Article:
Lessons from a WWII ghetto resonate with doctors today by Judy Foreman
“In the Lodz ghetto in Poland, home to as many as 204,000 Jews during World War II, there were 170 doctors, as well as a few nurses and midwives, according to diaries and memoirs. Like all the others, the Jewish healers lived with the daily terror of being shipped off to a death camp.
Still, they tended to their fellow inmates. There was almost no food, no medication, and certainly no X-ray machines, laboratories, or any of the other accoutrements that we think of as essential to medicine today.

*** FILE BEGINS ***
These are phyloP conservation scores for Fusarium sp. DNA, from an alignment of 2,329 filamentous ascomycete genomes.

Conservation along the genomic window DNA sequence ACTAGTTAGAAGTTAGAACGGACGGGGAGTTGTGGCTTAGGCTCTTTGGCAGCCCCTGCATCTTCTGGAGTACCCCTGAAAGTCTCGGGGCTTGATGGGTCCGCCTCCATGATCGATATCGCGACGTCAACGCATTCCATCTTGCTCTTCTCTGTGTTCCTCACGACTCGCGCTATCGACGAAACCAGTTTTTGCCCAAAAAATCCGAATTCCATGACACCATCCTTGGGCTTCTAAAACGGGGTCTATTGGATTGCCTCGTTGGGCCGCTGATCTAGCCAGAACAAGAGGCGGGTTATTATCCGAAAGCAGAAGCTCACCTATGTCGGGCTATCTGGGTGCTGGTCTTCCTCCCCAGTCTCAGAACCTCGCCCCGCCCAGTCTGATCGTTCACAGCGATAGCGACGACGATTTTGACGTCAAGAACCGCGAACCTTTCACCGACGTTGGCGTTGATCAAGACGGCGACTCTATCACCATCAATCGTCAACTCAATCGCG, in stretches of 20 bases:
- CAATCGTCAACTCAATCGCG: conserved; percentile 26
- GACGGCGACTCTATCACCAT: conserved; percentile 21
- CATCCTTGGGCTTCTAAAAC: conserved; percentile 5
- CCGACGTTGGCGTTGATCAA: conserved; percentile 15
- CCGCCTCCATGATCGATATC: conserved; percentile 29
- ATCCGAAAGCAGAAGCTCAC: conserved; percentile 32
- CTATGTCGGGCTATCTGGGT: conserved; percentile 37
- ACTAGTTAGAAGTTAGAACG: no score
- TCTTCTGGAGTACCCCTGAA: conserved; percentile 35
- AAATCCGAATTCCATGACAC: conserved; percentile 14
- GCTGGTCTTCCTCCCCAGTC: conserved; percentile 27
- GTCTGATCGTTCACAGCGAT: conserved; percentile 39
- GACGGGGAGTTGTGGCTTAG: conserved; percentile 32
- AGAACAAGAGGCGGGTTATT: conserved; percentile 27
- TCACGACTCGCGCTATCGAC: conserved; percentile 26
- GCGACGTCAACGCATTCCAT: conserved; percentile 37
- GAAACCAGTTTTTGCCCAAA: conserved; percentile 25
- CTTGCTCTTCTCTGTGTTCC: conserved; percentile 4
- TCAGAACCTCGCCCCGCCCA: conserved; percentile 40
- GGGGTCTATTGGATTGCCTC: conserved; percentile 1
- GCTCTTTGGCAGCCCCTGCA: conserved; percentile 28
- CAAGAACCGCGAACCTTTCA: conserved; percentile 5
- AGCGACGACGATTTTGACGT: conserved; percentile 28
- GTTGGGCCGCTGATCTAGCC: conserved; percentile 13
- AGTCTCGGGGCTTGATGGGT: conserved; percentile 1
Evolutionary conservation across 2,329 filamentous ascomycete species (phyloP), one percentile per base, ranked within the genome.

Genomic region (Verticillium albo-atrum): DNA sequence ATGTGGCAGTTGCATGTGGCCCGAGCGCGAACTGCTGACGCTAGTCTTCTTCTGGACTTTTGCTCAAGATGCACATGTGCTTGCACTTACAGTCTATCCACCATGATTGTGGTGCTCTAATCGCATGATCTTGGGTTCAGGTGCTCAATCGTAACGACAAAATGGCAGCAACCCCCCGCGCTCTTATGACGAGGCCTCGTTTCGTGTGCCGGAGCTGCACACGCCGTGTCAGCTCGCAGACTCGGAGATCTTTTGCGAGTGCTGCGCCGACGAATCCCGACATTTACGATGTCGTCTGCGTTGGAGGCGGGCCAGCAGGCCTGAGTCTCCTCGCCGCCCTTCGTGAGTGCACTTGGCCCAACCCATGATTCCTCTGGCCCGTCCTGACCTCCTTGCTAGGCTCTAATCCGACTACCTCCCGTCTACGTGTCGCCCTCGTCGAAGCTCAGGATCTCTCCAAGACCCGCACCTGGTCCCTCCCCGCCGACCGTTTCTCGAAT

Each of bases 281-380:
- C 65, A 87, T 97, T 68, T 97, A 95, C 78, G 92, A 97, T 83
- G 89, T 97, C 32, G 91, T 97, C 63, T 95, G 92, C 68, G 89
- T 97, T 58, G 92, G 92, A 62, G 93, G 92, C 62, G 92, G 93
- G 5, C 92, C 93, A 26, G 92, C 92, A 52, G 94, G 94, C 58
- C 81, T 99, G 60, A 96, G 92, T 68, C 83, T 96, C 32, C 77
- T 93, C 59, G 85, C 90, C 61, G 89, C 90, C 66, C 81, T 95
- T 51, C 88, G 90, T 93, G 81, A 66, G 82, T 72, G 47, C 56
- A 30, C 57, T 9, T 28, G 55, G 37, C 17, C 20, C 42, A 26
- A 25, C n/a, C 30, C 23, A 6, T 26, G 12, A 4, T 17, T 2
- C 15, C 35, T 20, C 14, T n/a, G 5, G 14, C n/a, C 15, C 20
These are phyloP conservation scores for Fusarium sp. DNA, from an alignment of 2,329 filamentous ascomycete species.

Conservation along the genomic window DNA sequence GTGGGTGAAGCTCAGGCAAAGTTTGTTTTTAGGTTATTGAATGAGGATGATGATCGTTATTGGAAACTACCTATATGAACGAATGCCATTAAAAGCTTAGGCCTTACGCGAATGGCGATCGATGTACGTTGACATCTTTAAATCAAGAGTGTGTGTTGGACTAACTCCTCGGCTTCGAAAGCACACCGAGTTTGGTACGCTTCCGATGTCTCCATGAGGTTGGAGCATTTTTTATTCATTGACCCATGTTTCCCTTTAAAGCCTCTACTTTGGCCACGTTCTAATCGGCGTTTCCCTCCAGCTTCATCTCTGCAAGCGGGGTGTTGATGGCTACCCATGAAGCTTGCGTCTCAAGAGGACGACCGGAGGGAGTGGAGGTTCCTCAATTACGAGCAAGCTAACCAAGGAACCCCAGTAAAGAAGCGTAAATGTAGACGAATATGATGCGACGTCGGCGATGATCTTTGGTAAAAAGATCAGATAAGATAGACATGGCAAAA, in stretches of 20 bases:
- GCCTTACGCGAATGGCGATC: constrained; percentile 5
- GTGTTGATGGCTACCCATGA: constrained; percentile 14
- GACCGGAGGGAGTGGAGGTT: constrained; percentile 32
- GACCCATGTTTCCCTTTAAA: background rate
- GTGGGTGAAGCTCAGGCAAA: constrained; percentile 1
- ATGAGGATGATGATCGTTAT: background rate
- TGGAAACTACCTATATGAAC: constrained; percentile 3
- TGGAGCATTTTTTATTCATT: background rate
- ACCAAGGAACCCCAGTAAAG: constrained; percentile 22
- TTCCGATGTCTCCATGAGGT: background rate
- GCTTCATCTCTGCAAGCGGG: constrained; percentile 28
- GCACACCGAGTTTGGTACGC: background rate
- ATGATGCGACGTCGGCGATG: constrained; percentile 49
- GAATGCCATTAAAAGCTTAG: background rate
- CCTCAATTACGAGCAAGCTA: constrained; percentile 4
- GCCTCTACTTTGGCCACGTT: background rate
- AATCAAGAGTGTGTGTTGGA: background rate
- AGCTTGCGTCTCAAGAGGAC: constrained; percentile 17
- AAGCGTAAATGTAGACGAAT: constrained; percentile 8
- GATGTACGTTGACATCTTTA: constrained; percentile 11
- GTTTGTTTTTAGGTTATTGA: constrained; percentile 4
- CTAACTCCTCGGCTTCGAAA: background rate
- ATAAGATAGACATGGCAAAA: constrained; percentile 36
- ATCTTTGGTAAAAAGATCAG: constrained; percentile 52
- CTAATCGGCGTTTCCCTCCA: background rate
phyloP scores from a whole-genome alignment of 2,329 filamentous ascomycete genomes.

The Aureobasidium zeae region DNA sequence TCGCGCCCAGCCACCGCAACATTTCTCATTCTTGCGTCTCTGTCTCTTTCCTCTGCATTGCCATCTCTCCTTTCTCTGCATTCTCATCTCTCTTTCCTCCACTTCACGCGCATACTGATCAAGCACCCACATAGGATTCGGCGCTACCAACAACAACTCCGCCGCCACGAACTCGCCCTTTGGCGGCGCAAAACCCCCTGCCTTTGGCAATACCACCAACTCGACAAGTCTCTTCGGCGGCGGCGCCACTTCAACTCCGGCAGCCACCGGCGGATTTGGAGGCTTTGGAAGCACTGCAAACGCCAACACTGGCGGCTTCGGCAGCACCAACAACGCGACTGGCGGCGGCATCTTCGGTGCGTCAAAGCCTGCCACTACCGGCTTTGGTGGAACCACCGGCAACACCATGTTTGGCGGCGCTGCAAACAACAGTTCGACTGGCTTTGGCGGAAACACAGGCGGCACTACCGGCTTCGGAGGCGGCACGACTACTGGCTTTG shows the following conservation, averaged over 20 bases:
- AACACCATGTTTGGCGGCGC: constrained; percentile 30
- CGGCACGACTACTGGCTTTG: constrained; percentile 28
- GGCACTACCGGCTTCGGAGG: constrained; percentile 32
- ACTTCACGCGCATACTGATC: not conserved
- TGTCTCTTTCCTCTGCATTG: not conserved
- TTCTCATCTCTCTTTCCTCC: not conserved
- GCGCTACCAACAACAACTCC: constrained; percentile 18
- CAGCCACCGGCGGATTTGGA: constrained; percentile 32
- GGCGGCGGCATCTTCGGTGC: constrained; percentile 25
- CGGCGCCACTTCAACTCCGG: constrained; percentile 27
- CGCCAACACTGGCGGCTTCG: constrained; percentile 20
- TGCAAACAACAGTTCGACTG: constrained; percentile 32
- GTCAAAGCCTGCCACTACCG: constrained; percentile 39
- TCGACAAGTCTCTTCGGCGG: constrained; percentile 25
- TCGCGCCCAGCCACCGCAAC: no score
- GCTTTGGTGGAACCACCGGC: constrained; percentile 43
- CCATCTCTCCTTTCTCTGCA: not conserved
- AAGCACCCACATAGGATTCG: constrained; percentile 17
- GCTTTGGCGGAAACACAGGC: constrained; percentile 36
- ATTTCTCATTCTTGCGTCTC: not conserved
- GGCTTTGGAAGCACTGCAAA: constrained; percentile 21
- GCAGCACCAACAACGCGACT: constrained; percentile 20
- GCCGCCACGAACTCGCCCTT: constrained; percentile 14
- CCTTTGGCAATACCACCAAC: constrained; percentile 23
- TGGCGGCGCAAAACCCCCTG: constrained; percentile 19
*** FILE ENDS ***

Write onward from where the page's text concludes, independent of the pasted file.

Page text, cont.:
And yet, when there was nothing to give the sick, the Lodz doctors did find something.
“These doctors gave people hope,’’ said Dr. Harold Bursztajn, a Beth Israel Deaconess Medical Center psychiatrist whose parents lived in the ghetto and who spoke about the Lodz experience at a recent meeting for colleagues.”
Read the rest of this fascinating article in today’s Boston Globe here.